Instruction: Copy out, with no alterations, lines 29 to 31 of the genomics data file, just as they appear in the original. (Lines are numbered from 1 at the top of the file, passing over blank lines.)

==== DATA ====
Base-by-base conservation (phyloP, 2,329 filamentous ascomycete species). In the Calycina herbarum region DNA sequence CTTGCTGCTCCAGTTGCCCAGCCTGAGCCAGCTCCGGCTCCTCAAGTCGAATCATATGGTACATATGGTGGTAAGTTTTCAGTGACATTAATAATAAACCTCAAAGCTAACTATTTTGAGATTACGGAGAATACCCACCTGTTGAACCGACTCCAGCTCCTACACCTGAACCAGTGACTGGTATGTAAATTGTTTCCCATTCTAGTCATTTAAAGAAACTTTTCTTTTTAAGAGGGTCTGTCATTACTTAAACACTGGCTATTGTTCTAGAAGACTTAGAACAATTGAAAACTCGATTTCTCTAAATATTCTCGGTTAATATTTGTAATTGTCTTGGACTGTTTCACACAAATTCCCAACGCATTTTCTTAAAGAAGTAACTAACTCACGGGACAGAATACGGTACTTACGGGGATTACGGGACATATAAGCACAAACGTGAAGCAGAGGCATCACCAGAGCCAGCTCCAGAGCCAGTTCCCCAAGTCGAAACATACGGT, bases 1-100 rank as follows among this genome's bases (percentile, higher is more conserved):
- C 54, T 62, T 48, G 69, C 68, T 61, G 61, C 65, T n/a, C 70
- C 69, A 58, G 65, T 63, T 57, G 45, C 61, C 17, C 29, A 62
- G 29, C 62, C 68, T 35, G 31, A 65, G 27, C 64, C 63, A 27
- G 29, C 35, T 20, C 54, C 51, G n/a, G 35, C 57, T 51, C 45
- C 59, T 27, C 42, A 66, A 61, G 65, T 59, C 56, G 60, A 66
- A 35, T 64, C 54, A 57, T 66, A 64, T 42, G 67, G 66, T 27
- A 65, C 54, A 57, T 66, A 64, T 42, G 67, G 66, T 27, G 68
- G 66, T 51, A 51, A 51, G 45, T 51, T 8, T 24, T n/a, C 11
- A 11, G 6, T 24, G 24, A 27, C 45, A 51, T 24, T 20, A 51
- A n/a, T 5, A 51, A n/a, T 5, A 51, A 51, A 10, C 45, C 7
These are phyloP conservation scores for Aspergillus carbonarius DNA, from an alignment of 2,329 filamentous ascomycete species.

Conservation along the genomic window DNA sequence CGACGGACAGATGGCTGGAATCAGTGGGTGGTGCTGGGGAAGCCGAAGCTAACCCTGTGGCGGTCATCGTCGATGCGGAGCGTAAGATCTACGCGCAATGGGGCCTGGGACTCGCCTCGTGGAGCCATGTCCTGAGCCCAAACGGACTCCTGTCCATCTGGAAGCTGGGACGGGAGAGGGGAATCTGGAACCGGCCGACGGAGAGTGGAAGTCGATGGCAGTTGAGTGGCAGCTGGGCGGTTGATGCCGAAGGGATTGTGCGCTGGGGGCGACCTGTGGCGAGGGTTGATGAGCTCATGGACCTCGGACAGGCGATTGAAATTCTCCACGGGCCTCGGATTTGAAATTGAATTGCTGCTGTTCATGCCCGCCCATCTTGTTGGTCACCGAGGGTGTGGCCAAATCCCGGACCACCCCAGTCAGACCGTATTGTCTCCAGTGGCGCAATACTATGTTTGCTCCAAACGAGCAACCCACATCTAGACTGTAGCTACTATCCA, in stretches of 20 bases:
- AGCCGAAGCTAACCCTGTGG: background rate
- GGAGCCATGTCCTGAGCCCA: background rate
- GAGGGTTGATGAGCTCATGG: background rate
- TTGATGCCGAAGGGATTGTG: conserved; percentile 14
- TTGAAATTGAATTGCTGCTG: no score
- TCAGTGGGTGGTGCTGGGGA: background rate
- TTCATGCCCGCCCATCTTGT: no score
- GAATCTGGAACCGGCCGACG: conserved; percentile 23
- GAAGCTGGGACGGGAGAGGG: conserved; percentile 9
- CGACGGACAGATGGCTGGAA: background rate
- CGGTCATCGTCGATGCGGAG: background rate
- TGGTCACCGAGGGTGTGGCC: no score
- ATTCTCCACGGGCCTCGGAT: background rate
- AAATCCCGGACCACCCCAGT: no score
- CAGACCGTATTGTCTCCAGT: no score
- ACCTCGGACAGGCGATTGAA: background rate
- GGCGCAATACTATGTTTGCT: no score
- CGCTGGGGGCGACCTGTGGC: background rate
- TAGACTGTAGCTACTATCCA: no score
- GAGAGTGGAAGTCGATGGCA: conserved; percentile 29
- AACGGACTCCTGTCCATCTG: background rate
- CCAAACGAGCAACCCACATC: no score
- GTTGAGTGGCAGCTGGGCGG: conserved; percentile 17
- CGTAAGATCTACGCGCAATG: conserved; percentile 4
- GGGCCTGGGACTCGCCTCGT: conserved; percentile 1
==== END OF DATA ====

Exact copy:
- ACCTCGGACAGGCGATTGAA: background rate
- GGCGCAATACTATGTTTGCT: no score
- CGCTGGGGGCGACCTGTGGC: background rate